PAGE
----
"Sometimes I sit and I stare at the rain
Isn't rain filled with sorrow?
Wonder if I'll see my home again
Will it be dry tomorrow?
Time passes softly and I'm a day older
But still I'm living days gone by
Ashes to ashes the rain's turning colder
Finding tomorrow the ashes, the rain, and I."
Now if you had told me Joe Walsh wrote that, I wouldn't have believed you, I would've instantly gone to the album that lyric is from and checked the liner notes. Sure enough though, Walsh did indeed write that.
The lyric is from the 1970 song, "Ashes, The Rain, And I" from his second album in his band the James Gang. That album, James Gang Rides Again is also home to the far more well known track, "Funk #49" which incidentally leads off the album while "Ashes, The Rain, And I" closes it.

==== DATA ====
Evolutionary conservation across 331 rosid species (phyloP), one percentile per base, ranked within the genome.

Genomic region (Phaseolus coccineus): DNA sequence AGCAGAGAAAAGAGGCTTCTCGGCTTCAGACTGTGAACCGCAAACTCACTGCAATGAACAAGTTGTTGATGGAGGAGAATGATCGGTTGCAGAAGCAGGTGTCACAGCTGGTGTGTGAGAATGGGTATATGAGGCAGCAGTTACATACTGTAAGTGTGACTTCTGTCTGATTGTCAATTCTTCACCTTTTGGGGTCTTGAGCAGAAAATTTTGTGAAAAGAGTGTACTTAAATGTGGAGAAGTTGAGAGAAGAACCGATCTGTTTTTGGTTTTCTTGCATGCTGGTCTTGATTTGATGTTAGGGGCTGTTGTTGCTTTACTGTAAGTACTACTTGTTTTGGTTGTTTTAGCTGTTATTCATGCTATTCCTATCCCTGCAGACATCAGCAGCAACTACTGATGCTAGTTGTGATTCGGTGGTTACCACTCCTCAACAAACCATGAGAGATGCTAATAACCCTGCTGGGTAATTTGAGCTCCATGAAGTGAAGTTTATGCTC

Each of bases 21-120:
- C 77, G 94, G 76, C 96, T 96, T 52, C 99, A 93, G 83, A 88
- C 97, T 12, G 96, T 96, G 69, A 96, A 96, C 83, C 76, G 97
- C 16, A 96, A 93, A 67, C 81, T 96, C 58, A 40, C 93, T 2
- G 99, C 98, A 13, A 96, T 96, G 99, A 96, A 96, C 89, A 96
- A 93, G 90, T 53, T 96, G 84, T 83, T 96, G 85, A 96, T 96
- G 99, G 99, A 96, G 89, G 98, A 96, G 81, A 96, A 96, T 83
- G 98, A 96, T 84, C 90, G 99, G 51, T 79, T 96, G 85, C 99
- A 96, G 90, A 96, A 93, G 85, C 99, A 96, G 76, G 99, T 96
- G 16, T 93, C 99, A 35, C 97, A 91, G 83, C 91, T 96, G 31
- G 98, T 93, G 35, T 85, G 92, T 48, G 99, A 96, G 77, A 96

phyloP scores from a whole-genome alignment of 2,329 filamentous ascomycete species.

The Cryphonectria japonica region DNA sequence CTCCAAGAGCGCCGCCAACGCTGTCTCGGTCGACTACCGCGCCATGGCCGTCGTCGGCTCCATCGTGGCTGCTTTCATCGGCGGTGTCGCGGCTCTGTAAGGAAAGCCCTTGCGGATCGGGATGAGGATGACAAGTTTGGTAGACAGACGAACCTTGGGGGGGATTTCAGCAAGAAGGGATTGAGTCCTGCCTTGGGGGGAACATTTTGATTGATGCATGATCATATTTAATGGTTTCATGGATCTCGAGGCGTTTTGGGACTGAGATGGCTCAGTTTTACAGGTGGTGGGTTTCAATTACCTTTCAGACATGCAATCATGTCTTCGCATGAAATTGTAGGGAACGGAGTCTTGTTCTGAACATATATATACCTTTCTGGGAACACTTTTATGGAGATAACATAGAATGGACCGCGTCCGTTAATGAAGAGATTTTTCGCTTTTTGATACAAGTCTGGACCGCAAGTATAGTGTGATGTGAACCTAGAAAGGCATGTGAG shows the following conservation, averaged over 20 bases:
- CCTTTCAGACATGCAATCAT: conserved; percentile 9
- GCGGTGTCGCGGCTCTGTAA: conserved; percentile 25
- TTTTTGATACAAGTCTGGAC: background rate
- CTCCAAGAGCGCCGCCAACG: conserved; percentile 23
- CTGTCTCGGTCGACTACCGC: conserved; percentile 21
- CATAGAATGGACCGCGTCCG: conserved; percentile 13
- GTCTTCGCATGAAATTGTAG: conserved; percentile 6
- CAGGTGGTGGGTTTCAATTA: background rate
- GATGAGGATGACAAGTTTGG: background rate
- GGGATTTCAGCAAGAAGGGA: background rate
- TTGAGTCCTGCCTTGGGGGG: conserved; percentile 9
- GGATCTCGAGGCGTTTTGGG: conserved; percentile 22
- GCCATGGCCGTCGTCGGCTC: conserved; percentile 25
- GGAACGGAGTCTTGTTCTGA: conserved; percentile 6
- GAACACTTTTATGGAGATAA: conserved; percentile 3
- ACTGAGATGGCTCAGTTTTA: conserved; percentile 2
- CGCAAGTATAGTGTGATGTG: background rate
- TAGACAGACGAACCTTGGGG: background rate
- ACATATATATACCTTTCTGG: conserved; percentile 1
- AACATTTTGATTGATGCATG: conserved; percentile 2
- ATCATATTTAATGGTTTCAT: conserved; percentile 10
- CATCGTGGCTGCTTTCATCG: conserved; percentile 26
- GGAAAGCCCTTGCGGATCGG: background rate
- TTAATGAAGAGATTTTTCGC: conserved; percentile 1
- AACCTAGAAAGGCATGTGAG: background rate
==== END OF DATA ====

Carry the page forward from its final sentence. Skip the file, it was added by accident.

It's a five minute song with the above listed lyrics being the only vocal part of the song, taking up all of thirty seconds. The remainder of the song is entirely instrumental, and not in the rocking, guitar-centric kind of way. There is some fairly simple acoustic guitar work, but a vast majority of the instrumentation is a huge, sweeping, symphonic string arrangement.
Interestingly enough, at 3:33 the strings form a refrain that would later be used in the Fatboy Slim song, "Right Here, Right Now."
"Ashes, The Rain, And I" is far from the typical Joe Walsh fare that he's known for in almost every way. It doesn't rock, but it does show off his skills as a writer and lyricist; two things that often get overlooked when listening to his music. At the very least it's a welcome change from hearing "Rocky Mountain Way" for the 3,000th time.